The cushioning elements may be a variety of dimensions, ranging from small (less than a centimeter in the x-direction, y-direction, and/or z-direction) to large (several decimeters in the x-direction, y-direction, and/or z-direction). In one implementation, each of the opposed void cells of a cushioning element are cubes with dimensions of approximately 4 mm in the x-direction and the y-direction and 4-5 mm in z-direction. In another implementation, the cubes have dimensions of approximately 54 mm in the x-direction and the y-direction and 82 mm in z-direction. In further implementations, the cushioning element dimensions may vary between the aforementioned cube sizes.

The shear cushion 302 includes fixed surface 362 and an interface surface 308, each of which is oriented generally normal (i.e., with less than a 5 degree variation or less than a 1 degree variation) to the cushioning element column axes (e.g., the axis 360). The fixed surface 362 may be rigidly attached to a fixed structure (e.g., a seat frame of a vehicle) and the interface surface 308 is allowed to elastically move while interfaced with an occupant of the shear cushion 302 (see e.g., occupants 104, 204 of FIGS. 1 and 2). The interface surface 308 is located at an end of the columns opposite the fixed surface 362 an is permitted to move and respond to force inputs on the interface surface 308. Each column is configured to elastically deflect under a shear load, as described below in further detail with regard to FIGS. 4-6.

In at least one implementation, the vertical and/or adjacent cushioning elements are non-rigidly bound together. Although each of FIGS. 3-6 illustrate an x-z cross section, the y-z cross section may be the same or substantially similar in at least one implementation. For example, the cushion may be a cube or a rectangular box (see e.g., shear cushion 102, 202 of FIGS. 1A-2C) that includes stacked layers of cushioning elements.

An inherent instability in the columns (e.g., column 358) causes some x-y plane deflection of the columns under shear force, but the interconnections between the cushioning elements create a controlled stability within each of the cushioning layers. Thus, the multiple cushioning layers act together to create a controlled stability system. In the implementations that follow in FIGS. 4-6, an amount that each column laterally shifts in response to a shear force is inversely proportional to a length of the column. Therefore, taller columns (see e.g., FIG. 6) provide for greater shear force reduction than shorter columns (see e.g., FIG. 4). In at least one implementation, the movement of the columns and the binding layers in response to a changing shear force does not substantially affect the compression rate of the shear cushions 402, 502, 602 of FIGS. 4-6 in the z-direction.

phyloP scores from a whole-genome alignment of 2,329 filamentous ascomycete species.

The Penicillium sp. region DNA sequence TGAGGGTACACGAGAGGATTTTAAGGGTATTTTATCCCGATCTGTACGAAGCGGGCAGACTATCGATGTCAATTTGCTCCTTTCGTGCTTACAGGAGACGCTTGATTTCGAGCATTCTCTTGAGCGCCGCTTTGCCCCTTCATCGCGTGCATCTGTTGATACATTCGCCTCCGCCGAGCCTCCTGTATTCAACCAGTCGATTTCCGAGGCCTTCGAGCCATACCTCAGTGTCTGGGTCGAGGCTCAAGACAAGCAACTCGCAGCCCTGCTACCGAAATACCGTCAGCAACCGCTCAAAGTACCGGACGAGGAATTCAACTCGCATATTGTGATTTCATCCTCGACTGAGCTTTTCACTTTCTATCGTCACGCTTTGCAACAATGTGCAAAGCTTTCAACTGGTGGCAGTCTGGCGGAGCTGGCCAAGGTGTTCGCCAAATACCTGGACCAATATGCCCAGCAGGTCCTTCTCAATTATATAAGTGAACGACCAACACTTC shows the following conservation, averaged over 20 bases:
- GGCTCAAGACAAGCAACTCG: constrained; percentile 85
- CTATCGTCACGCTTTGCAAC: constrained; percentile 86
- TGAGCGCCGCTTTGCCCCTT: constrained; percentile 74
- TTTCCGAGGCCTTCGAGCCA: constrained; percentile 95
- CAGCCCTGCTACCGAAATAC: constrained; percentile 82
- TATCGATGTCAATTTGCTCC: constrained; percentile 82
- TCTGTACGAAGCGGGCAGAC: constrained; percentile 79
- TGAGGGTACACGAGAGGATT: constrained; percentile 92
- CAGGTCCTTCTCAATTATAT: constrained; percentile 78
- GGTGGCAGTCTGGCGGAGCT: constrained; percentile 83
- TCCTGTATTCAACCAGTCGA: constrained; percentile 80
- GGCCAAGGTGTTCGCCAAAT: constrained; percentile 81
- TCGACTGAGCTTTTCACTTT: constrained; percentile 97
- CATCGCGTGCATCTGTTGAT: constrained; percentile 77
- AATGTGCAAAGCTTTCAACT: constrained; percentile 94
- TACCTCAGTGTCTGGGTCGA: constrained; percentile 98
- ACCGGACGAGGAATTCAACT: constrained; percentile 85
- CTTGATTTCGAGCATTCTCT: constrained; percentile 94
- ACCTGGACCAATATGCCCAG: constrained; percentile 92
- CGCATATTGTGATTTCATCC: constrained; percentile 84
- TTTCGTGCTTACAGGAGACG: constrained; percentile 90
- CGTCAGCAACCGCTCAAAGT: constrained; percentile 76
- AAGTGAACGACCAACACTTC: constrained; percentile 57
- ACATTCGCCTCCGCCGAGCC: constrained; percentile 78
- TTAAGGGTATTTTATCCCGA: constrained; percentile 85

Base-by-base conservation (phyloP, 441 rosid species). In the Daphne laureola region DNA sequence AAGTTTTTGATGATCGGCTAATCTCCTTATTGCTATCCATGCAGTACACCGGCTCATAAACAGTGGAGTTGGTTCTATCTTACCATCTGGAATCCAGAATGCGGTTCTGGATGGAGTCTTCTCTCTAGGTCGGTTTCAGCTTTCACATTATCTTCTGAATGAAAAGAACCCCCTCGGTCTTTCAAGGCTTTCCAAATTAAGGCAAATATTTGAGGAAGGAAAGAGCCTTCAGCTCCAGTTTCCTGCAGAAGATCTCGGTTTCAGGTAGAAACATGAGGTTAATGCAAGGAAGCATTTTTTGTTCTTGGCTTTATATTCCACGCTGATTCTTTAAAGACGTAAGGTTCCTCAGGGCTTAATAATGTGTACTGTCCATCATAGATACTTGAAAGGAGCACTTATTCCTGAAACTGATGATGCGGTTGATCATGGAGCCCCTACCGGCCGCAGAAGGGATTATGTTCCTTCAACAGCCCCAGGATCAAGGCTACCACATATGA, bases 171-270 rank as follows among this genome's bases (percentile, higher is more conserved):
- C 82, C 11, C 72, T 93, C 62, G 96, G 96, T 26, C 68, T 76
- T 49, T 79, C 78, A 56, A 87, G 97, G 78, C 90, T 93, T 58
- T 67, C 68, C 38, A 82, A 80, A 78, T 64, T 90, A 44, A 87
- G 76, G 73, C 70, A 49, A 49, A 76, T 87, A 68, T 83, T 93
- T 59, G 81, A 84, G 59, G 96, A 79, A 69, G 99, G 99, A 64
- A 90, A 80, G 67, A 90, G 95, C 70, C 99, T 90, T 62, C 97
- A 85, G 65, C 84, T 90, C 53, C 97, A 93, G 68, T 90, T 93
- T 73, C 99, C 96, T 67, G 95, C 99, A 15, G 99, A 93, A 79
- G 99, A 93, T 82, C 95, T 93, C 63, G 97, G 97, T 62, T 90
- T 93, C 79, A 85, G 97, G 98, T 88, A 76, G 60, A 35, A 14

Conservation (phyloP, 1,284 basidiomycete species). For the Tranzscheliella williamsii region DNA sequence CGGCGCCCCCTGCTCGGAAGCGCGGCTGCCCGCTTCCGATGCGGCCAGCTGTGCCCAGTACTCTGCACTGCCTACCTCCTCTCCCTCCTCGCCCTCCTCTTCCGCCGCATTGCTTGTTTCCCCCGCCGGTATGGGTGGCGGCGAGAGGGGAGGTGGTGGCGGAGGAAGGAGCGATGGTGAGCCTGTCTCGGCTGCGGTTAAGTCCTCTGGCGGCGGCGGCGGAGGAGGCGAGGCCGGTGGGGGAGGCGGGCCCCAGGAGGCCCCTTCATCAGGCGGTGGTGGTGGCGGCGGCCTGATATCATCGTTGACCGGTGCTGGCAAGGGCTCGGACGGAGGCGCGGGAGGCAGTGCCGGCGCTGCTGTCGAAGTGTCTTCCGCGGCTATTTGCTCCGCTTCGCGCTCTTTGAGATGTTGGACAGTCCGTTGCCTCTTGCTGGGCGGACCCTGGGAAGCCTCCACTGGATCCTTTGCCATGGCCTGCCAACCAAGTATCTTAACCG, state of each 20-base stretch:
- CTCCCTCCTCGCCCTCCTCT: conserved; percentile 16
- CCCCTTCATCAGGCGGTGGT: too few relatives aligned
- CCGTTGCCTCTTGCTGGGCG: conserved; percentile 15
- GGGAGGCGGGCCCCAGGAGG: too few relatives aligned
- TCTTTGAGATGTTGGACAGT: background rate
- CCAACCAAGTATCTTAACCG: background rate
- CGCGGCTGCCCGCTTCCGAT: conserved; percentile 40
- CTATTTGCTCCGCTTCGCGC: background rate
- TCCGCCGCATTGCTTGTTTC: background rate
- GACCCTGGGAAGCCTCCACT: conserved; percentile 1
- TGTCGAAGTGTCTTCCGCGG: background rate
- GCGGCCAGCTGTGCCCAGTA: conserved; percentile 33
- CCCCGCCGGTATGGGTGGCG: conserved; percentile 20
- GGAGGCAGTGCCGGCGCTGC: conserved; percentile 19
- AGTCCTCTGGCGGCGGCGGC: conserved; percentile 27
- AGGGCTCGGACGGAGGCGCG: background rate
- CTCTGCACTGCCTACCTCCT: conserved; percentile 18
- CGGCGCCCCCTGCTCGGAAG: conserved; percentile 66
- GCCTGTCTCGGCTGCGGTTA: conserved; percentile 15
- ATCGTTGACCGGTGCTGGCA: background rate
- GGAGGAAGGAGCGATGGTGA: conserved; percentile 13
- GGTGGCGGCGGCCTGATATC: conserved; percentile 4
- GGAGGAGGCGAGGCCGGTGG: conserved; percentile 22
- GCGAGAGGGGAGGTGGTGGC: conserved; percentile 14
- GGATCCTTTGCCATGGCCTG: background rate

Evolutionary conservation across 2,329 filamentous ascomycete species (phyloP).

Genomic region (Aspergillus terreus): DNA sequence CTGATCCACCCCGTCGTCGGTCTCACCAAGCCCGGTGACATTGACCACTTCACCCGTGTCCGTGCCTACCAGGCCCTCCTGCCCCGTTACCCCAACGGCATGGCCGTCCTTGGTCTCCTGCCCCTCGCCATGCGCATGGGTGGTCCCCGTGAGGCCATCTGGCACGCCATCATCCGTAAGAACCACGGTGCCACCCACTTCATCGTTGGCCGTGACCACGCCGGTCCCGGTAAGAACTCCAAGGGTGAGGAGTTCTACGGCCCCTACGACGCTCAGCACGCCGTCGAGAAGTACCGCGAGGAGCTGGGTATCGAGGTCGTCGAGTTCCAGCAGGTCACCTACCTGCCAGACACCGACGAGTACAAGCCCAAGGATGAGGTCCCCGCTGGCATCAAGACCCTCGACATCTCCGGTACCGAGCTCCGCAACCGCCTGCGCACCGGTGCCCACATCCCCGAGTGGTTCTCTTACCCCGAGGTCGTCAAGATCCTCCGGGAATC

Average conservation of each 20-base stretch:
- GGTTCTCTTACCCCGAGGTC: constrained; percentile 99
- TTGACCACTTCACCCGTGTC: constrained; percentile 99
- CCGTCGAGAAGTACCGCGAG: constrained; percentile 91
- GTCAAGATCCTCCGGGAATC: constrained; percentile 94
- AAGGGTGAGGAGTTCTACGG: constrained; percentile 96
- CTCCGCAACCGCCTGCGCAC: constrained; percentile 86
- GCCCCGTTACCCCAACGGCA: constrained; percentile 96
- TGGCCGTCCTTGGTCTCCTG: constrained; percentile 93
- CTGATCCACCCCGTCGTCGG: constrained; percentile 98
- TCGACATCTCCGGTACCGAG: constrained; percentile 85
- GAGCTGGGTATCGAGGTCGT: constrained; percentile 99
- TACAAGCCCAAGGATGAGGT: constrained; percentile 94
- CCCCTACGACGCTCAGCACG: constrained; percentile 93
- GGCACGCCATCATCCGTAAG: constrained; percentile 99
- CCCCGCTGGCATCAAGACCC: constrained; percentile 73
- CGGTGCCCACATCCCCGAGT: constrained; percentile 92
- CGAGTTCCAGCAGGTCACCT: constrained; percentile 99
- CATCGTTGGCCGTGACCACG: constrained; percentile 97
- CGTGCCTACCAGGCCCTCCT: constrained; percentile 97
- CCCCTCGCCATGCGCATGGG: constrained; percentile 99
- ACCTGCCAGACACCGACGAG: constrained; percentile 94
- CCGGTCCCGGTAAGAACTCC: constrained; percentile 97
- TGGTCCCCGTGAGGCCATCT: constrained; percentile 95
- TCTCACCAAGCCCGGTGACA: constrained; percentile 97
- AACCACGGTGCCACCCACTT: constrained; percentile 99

FIG. 4 is a side elevation view of an example two-layer shear cushion 402 subjected to a shear force 412. The shear cushion 402 includes two cushioning layers 418, 420, each of which including an array of cushioning elements arranged generally in the y-z plane. For example, the cushioning layer 418 includes cushioning elements 430, 432, 448. Each of the cushioning elements includes an upper an upper void cell and a lower void cell bounded by two binding layers. The upper and lower void cells are attached together at a cell interface. For example, cushioning element 440 includes upper void cell 436 and lower void cell 438, and is bound by binding layers 442, 444 and attached together at cell interface 446.

Each cushioning element relies on elastic element walls to operate as a spring in conjunction with other cushioning elements in the shear cushion 402. Further, each cushioning element in a cushioning layer is aligned with other cushioning elements in other cushioning layers of the shear cushion 402 to form a column of cushioning elements. For example, cushioning element 440 in cushioning layer 420 is aligned in the z-direction with cushioning element 448 in cushioning layer 418 to form column 458. Column 458 is centered on axis 460, which is oriented in the z-direction when the shear cushion 402 is not under the shear force 412.

The shear cushion 402 includes fixed surface 462 and an interface surface 408, each of which is oriented generally normal to the cushioning element column axes (e.g., the axis 460). The fixed surface 462 may be rigidly attached to a fixed structure (e.g., a seat frame of a vehicle) and the interface surface 408 is allowed to elastically move while interfaced with an occupant of the shear cushion 402 (see e.g., occupants 104, 204 of FIGS. 1 and 2). Each column is configured to elastically deflect under a shear load, as described in detail below.